Top 5 Takeaways

  1. AFM Case Trends Remain Low Post-2018: Confirmed cases of Acute Flaccid Myelitis (AFM) were low from 2019 to 2022, despite an increase in Enterovirus D68 (EV-D68) respiratory diseases observed in 2022.
  2. Shift in Clinical and Laboratory Characteristics: Fewer AFM cases during 2019–2021 had upper limb involvement, prodromal respiratory or febrile illness, or cerebrospinal fluid pleocytosis compared to the peak year 2018, indicating a shift in clinical presentations.
  3. EV-D68 Detection Declined Among AFM Cases: While EV-D68 was commonly detected in AFM patients in 2018, there was a significant decrease in its detection from 2019 to 2022, with no cases detected in the last three years.
  4. Persistent Hospitalization and ICU Admissions: Nearly all confirmed AFM cases resulted in hospitalization, with a significant portion requiring ICU admission and respiratory support, highlighting the severity of AFM cases.
  5. Uncertainty in Future AFM Case Increases: Despite the biannual peak pattern observed in previous years, the absence of an increase in AFM cases in 2022 amidst heightened EV-D68 circulation suggests unpredictability in future AFM case trends.

Original Article Author and Citation

Corresponding Author

Sarah Kidd,

Suggested Citation

Whitehouse ER, Lopez A, English R, et al. Surveillance for Acute Flaccid Myelitis ― United States, 2018–2022. MMWR Morb Mortal Wkly Rep 2024;73:70–76. DOI


This MMWR report provides an update on the surveillance for Acute Flaccid Myelitis (AFM) in the United States from 2018 to 2022. AFM is a serious neurologic condition that affects the nervous system, primarily in children, leading to acute and often severe paralysis. Historically, biannual peaks of AFM cases were observed, strongly associated with outbreaks of Enterovirus D68 (EV-D68). However, this pattern did not continue post-2018, with a significant reduction in confirmed cases despite continued surveillance and testing.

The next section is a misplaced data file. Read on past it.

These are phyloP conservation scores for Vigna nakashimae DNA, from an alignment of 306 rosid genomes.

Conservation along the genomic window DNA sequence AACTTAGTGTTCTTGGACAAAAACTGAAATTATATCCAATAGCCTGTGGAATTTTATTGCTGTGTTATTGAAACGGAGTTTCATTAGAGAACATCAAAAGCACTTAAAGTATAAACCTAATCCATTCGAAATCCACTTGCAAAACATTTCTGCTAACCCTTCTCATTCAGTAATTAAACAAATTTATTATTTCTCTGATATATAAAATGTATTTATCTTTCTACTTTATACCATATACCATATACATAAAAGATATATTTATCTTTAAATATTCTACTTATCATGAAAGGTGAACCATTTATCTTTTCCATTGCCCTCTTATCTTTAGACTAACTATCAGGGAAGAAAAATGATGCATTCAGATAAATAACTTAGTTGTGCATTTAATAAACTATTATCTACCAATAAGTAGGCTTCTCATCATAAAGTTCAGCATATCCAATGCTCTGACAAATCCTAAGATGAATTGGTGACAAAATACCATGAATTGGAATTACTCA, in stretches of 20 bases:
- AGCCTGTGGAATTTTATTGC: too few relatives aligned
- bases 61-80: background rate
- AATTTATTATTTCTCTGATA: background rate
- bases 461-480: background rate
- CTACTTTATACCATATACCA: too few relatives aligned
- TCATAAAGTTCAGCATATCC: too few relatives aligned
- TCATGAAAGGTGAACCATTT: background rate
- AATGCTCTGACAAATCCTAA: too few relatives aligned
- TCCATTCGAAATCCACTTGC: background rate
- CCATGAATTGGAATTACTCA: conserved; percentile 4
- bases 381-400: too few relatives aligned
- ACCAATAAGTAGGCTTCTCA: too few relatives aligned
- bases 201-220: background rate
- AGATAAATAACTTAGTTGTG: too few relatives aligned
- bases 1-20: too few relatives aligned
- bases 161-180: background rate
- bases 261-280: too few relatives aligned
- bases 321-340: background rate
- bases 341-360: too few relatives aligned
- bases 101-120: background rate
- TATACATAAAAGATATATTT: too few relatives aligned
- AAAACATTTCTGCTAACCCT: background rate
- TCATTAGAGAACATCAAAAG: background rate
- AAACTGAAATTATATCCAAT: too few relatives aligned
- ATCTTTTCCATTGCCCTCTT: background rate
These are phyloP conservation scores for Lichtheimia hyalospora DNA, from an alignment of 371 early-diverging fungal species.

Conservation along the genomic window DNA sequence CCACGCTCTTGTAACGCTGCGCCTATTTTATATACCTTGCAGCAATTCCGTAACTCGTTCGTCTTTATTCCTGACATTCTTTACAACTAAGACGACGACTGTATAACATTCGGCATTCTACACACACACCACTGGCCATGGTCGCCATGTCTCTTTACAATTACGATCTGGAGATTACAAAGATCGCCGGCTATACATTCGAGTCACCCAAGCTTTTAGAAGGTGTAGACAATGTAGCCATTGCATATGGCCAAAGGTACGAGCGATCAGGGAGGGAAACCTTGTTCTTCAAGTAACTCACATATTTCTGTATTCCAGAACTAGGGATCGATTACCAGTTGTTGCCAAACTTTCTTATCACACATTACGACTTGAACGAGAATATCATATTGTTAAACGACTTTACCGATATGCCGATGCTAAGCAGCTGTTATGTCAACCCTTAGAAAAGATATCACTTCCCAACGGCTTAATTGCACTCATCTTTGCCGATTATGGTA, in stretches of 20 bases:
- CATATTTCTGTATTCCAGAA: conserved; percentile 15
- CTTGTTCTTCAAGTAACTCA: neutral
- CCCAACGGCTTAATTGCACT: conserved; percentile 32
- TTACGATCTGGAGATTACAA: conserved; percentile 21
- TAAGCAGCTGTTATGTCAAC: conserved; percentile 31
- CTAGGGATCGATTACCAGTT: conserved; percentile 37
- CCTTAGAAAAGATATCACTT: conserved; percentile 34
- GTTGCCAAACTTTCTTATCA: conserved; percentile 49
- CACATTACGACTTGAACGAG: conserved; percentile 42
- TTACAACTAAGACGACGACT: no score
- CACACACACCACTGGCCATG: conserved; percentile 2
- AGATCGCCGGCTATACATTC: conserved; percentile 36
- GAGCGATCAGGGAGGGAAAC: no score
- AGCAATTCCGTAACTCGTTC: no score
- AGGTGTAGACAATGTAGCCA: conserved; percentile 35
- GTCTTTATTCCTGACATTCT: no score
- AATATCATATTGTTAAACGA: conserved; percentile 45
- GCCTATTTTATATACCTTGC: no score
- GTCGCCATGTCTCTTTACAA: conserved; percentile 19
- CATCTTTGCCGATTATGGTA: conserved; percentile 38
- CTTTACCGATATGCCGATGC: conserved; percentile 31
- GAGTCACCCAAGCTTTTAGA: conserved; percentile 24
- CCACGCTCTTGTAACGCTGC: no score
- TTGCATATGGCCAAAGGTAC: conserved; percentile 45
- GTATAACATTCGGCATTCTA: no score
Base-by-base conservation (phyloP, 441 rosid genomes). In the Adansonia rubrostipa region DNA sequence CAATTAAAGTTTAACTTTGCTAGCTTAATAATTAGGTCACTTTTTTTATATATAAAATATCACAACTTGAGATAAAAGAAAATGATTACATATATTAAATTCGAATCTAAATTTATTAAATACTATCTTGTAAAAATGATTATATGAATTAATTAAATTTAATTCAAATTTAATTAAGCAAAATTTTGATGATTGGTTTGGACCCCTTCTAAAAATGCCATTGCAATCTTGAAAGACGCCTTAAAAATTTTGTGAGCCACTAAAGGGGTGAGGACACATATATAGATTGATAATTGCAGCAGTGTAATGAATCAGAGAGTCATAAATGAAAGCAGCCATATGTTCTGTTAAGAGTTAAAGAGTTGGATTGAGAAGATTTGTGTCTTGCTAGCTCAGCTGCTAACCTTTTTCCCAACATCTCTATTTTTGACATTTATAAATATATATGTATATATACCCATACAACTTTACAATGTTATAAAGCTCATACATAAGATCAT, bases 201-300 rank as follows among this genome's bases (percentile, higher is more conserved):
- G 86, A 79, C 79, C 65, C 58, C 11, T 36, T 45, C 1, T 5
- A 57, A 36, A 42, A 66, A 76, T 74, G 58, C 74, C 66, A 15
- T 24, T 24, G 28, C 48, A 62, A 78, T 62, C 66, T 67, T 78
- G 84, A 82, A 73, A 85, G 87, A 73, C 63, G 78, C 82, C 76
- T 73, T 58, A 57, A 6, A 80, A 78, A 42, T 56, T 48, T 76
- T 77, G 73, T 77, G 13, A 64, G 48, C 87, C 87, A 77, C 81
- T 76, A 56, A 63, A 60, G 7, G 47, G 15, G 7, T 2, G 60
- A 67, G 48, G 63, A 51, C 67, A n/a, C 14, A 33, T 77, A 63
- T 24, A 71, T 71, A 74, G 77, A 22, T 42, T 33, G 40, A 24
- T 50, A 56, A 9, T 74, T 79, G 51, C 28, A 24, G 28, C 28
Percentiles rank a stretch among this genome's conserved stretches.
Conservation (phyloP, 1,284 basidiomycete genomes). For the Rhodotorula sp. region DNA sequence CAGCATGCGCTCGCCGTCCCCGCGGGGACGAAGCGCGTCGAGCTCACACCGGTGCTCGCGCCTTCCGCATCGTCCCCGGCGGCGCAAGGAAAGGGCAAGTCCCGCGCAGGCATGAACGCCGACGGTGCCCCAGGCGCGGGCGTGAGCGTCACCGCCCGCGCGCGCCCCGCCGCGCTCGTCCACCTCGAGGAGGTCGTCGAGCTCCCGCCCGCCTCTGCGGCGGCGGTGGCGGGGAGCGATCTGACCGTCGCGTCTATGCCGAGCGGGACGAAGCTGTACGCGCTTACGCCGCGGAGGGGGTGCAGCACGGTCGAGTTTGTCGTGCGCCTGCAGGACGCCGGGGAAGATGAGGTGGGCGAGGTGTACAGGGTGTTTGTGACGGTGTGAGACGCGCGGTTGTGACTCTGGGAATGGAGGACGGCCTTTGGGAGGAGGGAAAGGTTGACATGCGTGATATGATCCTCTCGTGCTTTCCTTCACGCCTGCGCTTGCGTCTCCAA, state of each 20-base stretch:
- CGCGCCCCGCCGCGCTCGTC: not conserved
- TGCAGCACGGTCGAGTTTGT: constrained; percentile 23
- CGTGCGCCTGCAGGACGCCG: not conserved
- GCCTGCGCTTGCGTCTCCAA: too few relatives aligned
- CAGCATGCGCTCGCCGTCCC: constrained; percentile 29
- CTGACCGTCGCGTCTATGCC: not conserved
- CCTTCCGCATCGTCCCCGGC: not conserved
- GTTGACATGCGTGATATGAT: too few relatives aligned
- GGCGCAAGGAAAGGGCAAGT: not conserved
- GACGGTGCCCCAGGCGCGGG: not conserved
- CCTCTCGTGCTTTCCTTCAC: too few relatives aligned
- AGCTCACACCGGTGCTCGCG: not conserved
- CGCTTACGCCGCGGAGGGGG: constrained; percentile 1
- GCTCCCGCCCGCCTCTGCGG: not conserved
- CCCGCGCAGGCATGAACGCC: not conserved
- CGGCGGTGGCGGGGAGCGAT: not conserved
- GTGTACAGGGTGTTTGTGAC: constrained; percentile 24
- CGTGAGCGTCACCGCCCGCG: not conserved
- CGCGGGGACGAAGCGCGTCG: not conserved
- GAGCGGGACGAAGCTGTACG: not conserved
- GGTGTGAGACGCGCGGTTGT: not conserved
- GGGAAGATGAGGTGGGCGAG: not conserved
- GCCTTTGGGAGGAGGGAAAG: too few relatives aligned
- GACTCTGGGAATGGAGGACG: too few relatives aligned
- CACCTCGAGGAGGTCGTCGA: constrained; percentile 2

The Centers for Disease Control and Prevention (CDC) collected data on confirmed AFM cases reported by U.S. health departments, including demographic, clinical information, and laboratory test results. Confirmed AFM was defined as acute flaccid limb weakness with spinal cord gray matter lesions visible on MRI.


The decrease in AFM cases post-2018, even with increased circulation of EV-D68 in 2022, suggests changes in the epidemiological patterns of AFM and possibly the virus itself. The reasons behind the lack of expected increase in AFM cases despite high levels of EV-D68 circulation are not fully understood, with ongoing research needed to uncover potential factors.


The inconsistency in AFM case increases, despite previous patterns linked to EV-D68 circulation, underscores the complexity of predicting AFM outbreaks. Health professionals are encouraged to remain vigilant for signs of AFM, report suspected cases promptly, and ensure timely collection of specimens for laboratory analysis to improve understanding and response to this serious condition.


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